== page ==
Table 1 summarises some key differences, although clinicians should always consider the possibility of dual diagnosis. The onset of symptoms is a vital discriminator. Tourette syndrome has an average age of onset of 6 years  with a significant male predominance. Tics typically start insidiously in contrast with functional tics where there is often a rapid onset typically in late adolescence, and more commonly in females .
Tics in Tourette syndrome are initially subtle with intermittent simple motor movements typically in the face that come and go such as repetitive blinking, facial grimacing or sniffing. In comparison, simple tics such as sniffing are relatively absent in functional tics. There is then often a progression to more complex and persistent motor tics in a rostral-caudal pattern from face to arm . This usually develops into more complex multifocal tics involving vocalisation in adolescence, often improving by early adulthood. Tourette syndrome tics are usually preceded by an initial sensory “urge”, an unpleasant sensation usually in the area of the tic, however, it’s important to recognise that most patients with Tourette’s will experience a number of tics without urge (particularly simple tics of the face). The motor or vocal tic often occurs in response to this urge and allows temporary relief. Tourette syndrome tics are not considered completely involuntary as they are normally suppressible to a degree, although the act of suppressing can be unpleasant and associated with rebound worsening.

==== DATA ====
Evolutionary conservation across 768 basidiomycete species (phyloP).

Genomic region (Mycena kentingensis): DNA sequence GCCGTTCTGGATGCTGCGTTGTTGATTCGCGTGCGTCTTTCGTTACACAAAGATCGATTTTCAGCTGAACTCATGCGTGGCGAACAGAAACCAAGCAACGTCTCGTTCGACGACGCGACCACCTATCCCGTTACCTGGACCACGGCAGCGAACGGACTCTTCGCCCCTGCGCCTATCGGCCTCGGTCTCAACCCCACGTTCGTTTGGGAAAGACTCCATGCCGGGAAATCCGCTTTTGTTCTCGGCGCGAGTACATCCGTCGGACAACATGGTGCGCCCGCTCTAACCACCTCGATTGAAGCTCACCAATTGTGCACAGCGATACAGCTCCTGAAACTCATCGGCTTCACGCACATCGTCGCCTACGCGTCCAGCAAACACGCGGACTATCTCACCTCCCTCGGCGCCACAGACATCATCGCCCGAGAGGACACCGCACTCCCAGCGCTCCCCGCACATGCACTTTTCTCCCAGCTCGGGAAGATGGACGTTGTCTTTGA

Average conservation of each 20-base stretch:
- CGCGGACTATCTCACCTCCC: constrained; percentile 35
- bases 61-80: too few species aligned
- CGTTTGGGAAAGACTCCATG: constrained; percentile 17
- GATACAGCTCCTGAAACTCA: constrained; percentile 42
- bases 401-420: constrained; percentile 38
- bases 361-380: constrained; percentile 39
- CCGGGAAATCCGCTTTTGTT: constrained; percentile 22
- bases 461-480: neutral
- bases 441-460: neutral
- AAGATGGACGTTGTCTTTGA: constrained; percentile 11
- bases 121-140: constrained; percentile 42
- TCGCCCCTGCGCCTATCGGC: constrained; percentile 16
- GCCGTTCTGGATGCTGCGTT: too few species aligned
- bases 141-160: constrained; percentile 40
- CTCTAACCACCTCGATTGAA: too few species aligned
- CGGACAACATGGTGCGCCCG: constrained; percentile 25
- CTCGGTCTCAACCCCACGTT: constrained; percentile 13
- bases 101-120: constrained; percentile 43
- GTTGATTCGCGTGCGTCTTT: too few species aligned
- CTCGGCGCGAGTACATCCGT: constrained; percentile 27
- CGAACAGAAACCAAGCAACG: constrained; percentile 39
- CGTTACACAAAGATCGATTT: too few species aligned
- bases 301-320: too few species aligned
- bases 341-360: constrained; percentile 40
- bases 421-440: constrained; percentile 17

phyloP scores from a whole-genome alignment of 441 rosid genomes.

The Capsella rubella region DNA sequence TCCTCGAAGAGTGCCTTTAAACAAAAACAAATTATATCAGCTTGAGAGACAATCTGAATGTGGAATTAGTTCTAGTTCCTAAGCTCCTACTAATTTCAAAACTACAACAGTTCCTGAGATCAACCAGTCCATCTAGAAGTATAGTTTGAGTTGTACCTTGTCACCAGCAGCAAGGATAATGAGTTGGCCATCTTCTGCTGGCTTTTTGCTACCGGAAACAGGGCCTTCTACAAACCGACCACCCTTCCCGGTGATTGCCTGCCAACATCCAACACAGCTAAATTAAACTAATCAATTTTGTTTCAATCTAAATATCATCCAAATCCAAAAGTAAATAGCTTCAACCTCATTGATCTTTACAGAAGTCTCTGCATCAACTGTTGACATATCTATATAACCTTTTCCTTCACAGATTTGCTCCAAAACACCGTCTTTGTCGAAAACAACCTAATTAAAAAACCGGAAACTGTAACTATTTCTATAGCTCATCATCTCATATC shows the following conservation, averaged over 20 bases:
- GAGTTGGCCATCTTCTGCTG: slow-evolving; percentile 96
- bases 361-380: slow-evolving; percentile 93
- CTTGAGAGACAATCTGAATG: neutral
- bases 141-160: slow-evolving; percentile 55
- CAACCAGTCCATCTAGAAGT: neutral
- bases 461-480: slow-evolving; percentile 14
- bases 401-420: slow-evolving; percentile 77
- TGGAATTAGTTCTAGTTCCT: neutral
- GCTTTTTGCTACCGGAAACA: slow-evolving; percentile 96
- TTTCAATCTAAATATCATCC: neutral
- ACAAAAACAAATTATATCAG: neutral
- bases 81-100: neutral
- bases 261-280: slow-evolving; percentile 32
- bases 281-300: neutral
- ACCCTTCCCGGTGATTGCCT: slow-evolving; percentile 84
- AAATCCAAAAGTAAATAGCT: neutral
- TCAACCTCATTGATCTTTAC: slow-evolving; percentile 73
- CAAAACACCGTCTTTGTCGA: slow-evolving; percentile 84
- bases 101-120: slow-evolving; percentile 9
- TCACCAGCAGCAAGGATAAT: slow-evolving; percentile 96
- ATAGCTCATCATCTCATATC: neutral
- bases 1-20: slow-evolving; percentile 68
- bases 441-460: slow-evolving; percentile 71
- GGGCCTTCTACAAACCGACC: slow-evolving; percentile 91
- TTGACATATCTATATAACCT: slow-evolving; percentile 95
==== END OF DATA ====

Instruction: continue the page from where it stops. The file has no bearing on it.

In functional tics  arm movements appear to predominate, in contrast to facial tics in Tourette syndrome. Complex tics and coprolalia appear early, in comparison to Tourette syndrome where these would only occur years after the onset of simple tics. Although people with functional tics do sometimes describe urge and suppressibility, this is less common than in Tourette syndrome. Coprolalia, copropraxia and self-injurious behaviour are rare in Tourette syndrome but occur in up to 50% of patients with functional tics . Functional tics have been noted to commonly lead to significant disability , which may involve emergency admission to hospital as well interfering with school or work, again less common with Tourette syndrome.